For years, I  understood the existence of Bloomfield daughters as a very likely truth, yet I found no birth certificates, graves or other documents to support this sad story. The 1910 Census, thanks to my connection, is the first paper proof for the existence of more Bloomfield siblings. This finding, magnified the harshness of my ancestors lives and the multiple tragedies they endured. Freida Toby and Moses had 15 children, 15 births (not counting miscarriages) and lost 8 children before 1910. Some were most likely girls. This sad reality, though not uncommon back then, surprised me. Once again, I was reminded of the importance of examining and re-examining documents. And if I was not a firm believer in the importance of collaboration and sharing of public family trees, I am fully now convinced! Are you?

Friday, July 19, 2013

Friday's Faces from the Past: Photo Challenge Solved!

There were many enthusiastic replies and some amazing stories associate with the photo from last week's photo challenge. I have really enjoyed hearing from the family as well as my readers. Many of the replies came via e-mail or facebook and I'd like to share some of them with you as I disclose the young Bloomfield musician in the photo.

The first to venture a guess was my second cousin once removed, Ellen—Harry Bloomfield's granddaughter. Here is what she had to say:
"...As for the photo, I'm going to guess that's a baby Joe with the violin. Otherwise, I don't have a clue. Thanks for posting all these wonderful photos and research!"
Closeup of Ben with the
Violin in a youth orchestra.
Ellen was only partially correct. She found the Bloomfield in the photo! But it's not Joe. Joe was musical as well, but this young Bloomfield violinist is not Joe. 

The next person to reply was my uncle Michael. His guess was based on the one time he met his great-uncle:
"Wonderful. I met him in Vermont many, many years ago, and remembered him as a saxophone and other types of horn player. That's why I picked Ben, and that's why I picked those two guys." (He is referring it's the two horn players in the back).
Ben Bloomfield (Top, second from the left)
holding a Saxophone with the original1937 Yacht Club band. 
Despite being partially incorrect, this is a good guess. Ben Bloomfield is the young man in the photo and between the two of them, my relatives found the correct Bloomfield. This guess, also teaches us a bit about Ben and his versatility as a musician. He did play horn instruments, but apparently at this young age, he played the violin.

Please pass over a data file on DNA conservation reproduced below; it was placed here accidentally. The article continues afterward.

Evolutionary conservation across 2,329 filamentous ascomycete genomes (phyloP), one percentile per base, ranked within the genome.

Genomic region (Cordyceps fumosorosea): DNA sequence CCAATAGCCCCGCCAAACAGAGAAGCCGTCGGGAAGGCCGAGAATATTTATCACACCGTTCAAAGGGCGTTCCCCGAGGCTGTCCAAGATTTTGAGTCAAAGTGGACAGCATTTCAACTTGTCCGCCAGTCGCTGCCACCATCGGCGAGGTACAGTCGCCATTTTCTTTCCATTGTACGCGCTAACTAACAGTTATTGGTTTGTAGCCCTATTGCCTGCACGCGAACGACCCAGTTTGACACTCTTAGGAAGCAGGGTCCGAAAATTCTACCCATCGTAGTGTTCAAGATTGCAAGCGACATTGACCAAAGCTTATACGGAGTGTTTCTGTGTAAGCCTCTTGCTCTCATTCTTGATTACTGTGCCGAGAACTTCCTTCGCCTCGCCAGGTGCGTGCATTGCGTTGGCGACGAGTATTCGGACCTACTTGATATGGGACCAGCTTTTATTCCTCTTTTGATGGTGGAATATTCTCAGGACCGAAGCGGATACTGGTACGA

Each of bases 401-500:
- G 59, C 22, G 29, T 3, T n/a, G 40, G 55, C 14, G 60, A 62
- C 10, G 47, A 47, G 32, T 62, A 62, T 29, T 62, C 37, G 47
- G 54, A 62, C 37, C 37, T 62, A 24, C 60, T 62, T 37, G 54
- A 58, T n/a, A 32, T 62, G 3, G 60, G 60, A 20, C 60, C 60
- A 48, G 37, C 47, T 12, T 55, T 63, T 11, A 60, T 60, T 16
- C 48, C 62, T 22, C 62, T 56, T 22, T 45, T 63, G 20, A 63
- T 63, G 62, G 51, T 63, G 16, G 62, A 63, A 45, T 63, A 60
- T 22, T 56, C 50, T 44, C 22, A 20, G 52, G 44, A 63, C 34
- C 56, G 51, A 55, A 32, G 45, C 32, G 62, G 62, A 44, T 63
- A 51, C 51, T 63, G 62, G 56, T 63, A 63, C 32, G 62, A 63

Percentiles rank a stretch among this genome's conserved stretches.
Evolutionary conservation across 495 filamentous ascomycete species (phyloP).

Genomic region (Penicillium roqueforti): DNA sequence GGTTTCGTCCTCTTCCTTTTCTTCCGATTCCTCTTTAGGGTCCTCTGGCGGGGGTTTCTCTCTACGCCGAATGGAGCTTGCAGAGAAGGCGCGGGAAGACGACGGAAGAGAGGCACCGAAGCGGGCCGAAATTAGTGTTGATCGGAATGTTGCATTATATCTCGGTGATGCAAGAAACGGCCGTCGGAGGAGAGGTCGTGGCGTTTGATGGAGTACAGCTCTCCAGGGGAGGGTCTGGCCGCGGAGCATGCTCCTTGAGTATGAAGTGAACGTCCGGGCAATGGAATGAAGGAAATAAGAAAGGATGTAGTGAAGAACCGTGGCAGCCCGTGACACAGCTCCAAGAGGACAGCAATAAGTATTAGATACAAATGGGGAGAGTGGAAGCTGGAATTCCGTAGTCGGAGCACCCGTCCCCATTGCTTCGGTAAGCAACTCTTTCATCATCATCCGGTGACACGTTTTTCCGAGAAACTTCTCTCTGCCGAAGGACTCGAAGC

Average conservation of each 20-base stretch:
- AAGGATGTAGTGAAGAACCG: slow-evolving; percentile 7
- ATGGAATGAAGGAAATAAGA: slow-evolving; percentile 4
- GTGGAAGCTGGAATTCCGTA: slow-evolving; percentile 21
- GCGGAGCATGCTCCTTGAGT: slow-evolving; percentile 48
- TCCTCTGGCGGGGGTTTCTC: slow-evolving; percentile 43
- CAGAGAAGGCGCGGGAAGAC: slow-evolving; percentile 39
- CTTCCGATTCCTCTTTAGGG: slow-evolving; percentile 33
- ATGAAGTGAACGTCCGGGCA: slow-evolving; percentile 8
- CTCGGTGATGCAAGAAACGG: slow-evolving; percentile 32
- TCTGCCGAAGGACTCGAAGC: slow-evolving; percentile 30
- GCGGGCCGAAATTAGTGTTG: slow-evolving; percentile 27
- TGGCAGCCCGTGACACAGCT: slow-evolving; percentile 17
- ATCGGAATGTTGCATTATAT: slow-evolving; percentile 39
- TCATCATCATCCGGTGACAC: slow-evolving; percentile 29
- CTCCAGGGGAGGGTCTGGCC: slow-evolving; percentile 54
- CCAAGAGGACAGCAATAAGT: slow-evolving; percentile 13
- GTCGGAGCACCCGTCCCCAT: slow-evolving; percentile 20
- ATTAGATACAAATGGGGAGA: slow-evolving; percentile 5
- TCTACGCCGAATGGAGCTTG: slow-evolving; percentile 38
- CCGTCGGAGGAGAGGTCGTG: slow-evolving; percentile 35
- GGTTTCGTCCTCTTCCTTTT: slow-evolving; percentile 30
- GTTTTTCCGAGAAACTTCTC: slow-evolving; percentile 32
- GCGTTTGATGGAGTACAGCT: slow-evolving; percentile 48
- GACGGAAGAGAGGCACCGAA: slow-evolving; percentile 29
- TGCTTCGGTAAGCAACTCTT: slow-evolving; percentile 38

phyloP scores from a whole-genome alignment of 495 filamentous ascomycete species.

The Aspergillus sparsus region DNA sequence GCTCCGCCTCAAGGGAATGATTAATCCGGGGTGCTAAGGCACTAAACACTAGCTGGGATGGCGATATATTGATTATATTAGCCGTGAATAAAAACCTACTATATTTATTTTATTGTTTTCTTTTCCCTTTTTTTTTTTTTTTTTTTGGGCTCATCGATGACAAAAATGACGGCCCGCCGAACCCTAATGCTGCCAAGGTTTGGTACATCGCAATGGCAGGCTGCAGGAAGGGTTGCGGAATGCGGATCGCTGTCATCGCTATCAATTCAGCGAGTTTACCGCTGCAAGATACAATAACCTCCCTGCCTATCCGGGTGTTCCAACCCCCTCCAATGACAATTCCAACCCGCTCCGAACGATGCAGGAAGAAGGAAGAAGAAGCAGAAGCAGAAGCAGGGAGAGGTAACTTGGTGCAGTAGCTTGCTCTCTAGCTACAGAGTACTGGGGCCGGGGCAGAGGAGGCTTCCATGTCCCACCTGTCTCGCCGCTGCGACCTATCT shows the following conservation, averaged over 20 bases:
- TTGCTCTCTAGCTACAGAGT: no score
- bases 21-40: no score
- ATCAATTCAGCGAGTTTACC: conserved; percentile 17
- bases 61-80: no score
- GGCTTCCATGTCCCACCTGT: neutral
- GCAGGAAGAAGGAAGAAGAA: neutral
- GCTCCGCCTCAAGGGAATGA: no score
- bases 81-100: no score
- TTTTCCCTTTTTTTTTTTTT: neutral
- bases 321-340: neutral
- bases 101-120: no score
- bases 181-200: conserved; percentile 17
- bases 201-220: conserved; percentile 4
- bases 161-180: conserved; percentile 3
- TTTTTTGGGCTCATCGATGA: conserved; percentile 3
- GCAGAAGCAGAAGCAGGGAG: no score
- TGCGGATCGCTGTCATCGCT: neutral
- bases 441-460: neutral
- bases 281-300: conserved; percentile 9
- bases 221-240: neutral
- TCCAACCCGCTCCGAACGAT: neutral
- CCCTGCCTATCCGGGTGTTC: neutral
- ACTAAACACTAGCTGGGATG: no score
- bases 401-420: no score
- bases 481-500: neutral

The next person to take-up the challenge and the first to nail the reply, was not a relative at all, but a genealogist and faithful reader, +Mariann Regan. Here is how Mariann came up with the correct answer:
"Yikes, it's test time! OK, I'm going to guess that the young Bloomfield is the violinist, front row right. My guess is that it's Ben, Joe, or Barney. OK, just kidding. I'm going with . . . Ben. I looked at the photos in the last two posts and chose by the shape of the face and the ears. My second choice was Joe. I don't think it's Barney. I'm probably totally wrong. Wow, is there ever a strong family resemblance!"
Impressive Mariann! You are an excellent photo detective!

The last response I want to share, came from someone who knew Ben growing up, Shirley, Bareny Kenet's daughter (remember the flood Hero peddler story?). Shirley has no trouble identifying Ben, whom she knew well. Her e-mail was full of fascinating details about this amazingly talented uncle:
"...The picture of the little violinist is definitely Ben. Even then his great intelligence and interest in whatever he did is evident in his expression. Ben was a very accomplished musician and played a number of instruments , many were self taught. At one point the Vermont symphony needed a horn player (oboe or bassoon) so he taught himself that instrument and played with the orchestra. He also was an accomplished actor and performed in regional theatre groups in Ludlow and Weston Vermont in lead roles. The Spencer Tracy type roles. He was tall, ruggedly handsome, charming and had a great sense of humor and wonderful laugh.